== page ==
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Is coffee sustainable and fair?

From a rare pleasure drink to a staple food: for many people, it is impossible to imagine everyday life without good morning coffee. While our consumption is increasing every year, coffee farmers are earning less and less from it. Why is that?

Coffee cup with coffee beans

Coffee and the waste problem

Coffee and sustainability - many people think of the countless to-go cups that are often covered with plastic and disposed of after only a short time.

Or coffee capsules and coffee pods, which also contribute massively to the waste problem. They are usually made of aluminium, which requires a lot of energy to produce. Every year, we Germans dispose of around 3.5 billion coffee capsules (as of 2018).

However, many consumers are not aware of the conditions under which coffee is produced.

Coffee consumption in Germany

The consumption of coffee has been increasing worldwide for years. Germany is one of the most important sales markets. In 2017, German consumption per person was 162 litres - almost half a litre a day. Not even mineral water is drunk in these quantities in this country. 

Coffee cup with heart
Drinking coffee is an important ritual for many people.

We drink coffee at home, at work and in cafés - and we differ greatly in how much money we are willing to spend on it. While the vast majority of coffee is sold in retail outlets (and thus drunk at home), there most people pay attention to a very low purchase price. 61% of the coffee sold in the first half of 2019 was on sale at that time.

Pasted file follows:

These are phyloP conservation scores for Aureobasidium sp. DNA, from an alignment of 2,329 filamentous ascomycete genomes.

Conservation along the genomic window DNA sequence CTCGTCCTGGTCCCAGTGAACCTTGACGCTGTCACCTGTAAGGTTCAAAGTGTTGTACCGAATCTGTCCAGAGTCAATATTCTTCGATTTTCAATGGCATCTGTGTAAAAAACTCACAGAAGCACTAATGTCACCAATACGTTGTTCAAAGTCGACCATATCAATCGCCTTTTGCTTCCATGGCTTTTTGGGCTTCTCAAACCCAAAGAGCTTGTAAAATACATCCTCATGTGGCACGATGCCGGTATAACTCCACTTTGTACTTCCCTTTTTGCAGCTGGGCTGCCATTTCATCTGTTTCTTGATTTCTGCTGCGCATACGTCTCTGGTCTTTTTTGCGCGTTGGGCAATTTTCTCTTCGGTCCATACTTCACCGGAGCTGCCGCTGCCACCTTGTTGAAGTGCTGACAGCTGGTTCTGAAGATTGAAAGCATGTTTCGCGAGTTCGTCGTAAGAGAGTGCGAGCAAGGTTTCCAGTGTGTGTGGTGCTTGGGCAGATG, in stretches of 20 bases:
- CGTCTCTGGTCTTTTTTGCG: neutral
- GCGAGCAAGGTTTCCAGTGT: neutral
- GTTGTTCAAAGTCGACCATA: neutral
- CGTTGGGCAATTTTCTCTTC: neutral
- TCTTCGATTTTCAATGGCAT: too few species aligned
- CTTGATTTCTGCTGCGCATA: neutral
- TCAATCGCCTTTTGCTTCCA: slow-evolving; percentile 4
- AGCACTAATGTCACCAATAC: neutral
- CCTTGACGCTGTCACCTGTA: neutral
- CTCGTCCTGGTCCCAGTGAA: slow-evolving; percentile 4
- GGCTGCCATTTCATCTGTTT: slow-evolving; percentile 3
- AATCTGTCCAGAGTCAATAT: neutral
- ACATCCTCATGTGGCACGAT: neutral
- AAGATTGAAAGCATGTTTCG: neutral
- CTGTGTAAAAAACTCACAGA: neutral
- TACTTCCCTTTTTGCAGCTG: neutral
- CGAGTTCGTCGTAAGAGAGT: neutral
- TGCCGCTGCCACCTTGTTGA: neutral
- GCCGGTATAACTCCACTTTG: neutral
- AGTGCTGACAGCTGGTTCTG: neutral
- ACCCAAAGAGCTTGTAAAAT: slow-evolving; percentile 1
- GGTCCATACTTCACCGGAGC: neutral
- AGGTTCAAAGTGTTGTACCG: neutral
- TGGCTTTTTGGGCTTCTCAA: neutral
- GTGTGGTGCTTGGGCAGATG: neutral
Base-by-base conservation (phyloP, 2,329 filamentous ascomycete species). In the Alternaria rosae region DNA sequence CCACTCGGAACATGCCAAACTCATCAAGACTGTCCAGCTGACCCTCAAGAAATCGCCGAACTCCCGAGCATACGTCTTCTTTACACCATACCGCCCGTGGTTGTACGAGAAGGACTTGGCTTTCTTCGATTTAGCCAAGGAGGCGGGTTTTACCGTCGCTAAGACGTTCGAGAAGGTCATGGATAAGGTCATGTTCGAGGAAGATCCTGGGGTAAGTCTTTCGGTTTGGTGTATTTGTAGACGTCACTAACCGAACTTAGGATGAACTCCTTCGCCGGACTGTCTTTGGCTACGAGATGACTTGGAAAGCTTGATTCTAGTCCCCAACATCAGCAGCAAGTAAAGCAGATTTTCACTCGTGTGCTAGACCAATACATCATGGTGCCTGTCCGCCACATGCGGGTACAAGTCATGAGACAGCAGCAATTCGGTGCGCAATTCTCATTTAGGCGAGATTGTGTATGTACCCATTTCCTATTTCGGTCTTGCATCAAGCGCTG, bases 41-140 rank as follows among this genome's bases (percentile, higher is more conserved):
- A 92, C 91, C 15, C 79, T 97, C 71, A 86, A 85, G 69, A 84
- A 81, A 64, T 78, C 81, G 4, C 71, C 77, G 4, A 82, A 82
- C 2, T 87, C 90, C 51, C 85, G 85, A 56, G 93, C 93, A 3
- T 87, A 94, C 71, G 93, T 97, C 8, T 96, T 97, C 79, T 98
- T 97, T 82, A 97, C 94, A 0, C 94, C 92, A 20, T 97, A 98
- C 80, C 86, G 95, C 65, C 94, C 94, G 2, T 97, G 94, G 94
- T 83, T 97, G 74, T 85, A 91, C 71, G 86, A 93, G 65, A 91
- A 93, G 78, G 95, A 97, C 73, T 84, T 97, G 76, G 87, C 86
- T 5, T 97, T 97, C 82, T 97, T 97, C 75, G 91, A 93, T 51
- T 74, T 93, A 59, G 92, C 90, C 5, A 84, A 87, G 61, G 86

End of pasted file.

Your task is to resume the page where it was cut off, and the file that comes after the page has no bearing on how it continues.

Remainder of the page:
At the same time, we are willing to spend a lot of money for a cup of coffee in a café. Overall, we therefore even pay more money for coffees outside the home than for those at home - even though we consume the lion's share (between 65 and 80%) within our own four walls.

Starbucks and Co. are benefiting from this. They are serving an increasing demand, while at the same time the purchase prices for green coffee are falling.

How is coffee grown and produced?

A large part of the world's coffee is grown on plantations by smallholders, but there are also larger plantations with wage labourers. In total, at least 25 million families live from self-cultivation or wage labour on the plantations, i.e. at least 60 million people.

Growing coffee requires a lot of care. The plant does not like temperature fluctuations, too much sun or strong winds. It has to ripen for months before the fruit can be harvested. There are two seeds in a coffee cherry - the coffee beans.

Care and harvesting is mostly done by hand: One reason for this is that coffee plantations are often established on uneven terrain where machines cannot work.
Another reason is the plant itself: Since the fruits are not all ripe at the same time, the harvest takes two to three months. Every 8-10 days, the farmers work their way through the plantation again to harvest the now post-ripened fruits.

The coffee beans are then freed from the pulp, partially fermented, and finally dried.

Further processing - roasting - then takes place in the countries of distribution.

Falling prices for coffee farmers